Graciela Iturbide was born in 1942 in Mexico City. In 1969 she enrolled at the age of 27 at the film school Centro de Estudios Cinematográficos at the Universidad Nacional Autónama de México to become a film director. However she was soon drawn to the art of still photography as practiced by the Mexican modernist master Manuel Alvarez Bravo who was teaching at the University. From 1970-71 she worked as Bravo's assistant accompanying him on his various photographic journeys throughout Mexico. In the early half of the 1970s, Iturbide traveled widely across Latin America in particular to Cuba and several trips to Panama. In 1978 Graciela Iturbide was commissioned by the Ethnographic Archive of the National Indigenous Institute of Mexico to photograph Mexico's indigenous population. Iturbide decided to document and record the way of life of the Seri Indians, a group of fisherman living a nomadic lifestyle in the Sonora desert in the north west of Mexico, along the border with Arizona, US. In 1979 she was invited by the artist Francisco Toledo to photograph the Juchitán people who form part of the Zapotec culture native to Oaxaca in southern Mexico. Iturbide's series that started in 1979 and runs through to 1988 resulted in the publication of her book Juchitán de las Mujeres in 1989. Between 1980 and 2000, Iturbide was variously invited to work in Cuba, East Germany, India, Madagascar, Hungary, Paris and the US, producing a number of important bodies of work. She has enjoyed solo exhibitions at the Centre Pompidou (1982), San Francisco Museum of Modern Art (1990), Philadelphia Museum of Art (1997), The J. Paul Getty Museum (2007), MAPFRE Foudation, Madrid (2009), Photography Museum Winterthur (2009), and Barbican Art Gallery (2012), between others. Iturbide is the recipient of the W. Eugene Smith Memorial Foundation Award, 1987; the Grand Prize Mois de la Photo, Paris, 1988; a Guggenheim Fellowship for the project 'Fiesta y Muerte', 1988; the Hugo Erfurth Award, Leverkusen, Germany, 1989; the International Grand Prize, Hokkaido, Japan, 1990; the Rencontres Internationales de la Photographie Award, Arles, 1991; the Hasselblad Award, 2008; the National Prize of Sciences and Arts in Mexico City in 2008; an Honorary Degree in photography from the Columbia College Chicago in 2008; and an Honorary Doctorate of Arts from the San Francisco Art Institute in 2009.Source: www.gracielaiturbide.org Graciela Iturbide photographs everyday life, almost entirely in black-and-white, following her curiosity and photographing when she sees what she likes. She was inspired by the photography of Josef Koudelka, Henri Cartier-Bresson, Sebastiao Salgado and Manuel Álvarez Bravo. Her self-portraits especially reflect and showcase Bravo's influence and play with innovation and attention to detail. Iturbide eschews labels and calls herself complicit with her subjects. With her way of relating to those she is photographing, she is said to allow her subjects to come to life, producing poetic portraits. She became interested in the daily life of Mexico's indigenous cultures and people (the Zapotec, Mixtec, and Seri) and has photographed life in Mexico City, Juchitán, Oaxaca and on the Mexican/American border (La Frontera). With focus on identity, sexuality, festivals, rituals, daily life, death, and roles of women, Iturbide's photographs share visual stories of cultures in constant transitional periods. There's also juxtaposition within her images between urban versus rural life, and indigenous versus modern life. Iturbide's main concern has been the exploration and investigation of her own cultural environment. She uses photography as a way of understanding Mexico; combining indigenous practices, assimilated Catholic practices and foreign economic trade under one scope. Art critic, Oscar C. Nates, has describes Iturbide's work as "anthropoetic." Iturbide has also photographed Mexican-Americans in the White Fence (street gang) barrio of Eastside Los Angeles as part of the documentary book A Day in the Life of America (1987). She has worked in Argentina (in 1996), India (where she made her well-known photo, "Perros Perdidos" (Lost Dogs)), and the United States (an untitled collection of photos shot in Texas). One of the major concerns in her work has been "to explore and articulate the ways in which a vocable such as 'Mexico' is meaningful only when understood as an intricate combination of histories and practices." She is a founding member of the Mexican Council of Photography. She continues to live and work in Coyoacán, Mexico. In awarding her the 2008 Hasselblad Award, the Hasselblad Foundation said: "Graciela Iturbide is considered one of the most important and influential Latin American photographers of the past four decades. Her photography is of the highest visual strength and beauty. Graciela Iturbide has developed a photographic style based on her strong interest in culture, ritual and everyday life in her native Mexico and other countries. Iturbide has extended the concept of documentary photography, to explore the relationships between man and nature, the individual and the cultural, the real and the psychological. She continues to inspire a younger generation of photographers in Latin America and beyond." Some of Iturbide's recent work documents refugees and migrants. In her work Refugiados (2015), offers a stark contrast between love and family and danger and violence showing a smiling mother holding her child in front of a hand-painted mural of Mexico dotted with safety and danger zones. The largest institutional collection of Iturbide's photographs in the United States is preserved at the Wittliff collections, Texas State University, San Marcos, TX.Source: Wikipedia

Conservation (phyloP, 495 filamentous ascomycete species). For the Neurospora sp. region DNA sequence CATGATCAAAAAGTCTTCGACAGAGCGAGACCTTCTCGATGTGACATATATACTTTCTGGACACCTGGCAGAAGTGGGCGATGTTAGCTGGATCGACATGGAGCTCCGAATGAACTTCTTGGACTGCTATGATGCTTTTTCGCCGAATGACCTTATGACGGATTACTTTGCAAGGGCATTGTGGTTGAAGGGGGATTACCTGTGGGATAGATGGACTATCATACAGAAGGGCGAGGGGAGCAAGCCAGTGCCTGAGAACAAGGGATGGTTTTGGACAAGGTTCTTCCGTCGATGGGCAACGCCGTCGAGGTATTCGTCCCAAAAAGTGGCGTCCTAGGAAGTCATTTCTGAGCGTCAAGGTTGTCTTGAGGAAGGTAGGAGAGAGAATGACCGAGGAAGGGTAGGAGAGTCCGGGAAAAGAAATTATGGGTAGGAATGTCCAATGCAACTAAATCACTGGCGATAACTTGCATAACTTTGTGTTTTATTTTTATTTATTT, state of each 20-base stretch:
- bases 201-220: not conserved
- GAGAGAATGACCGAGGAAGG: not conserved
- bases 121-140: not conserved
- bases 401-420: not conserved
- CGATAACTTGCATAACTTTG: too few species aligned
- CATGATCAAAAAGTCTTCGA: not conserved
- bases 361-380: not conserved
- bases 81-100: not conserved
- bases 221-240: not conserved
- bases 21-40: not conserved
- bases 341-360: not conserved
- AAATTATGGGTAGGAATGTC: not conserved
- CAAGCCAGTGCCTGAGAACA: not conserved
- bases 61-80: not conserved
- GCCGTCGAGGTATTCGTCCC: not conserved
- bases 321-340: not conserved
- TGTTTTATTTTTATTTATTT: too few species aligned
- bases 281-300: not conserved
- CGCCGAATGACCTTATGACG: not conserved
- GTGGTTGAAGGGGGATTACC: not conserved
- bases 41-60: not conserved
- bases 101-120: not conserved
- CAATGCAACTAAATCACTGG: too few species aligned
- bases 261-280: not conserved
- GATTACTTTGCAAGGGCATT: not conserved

Robert Doisneau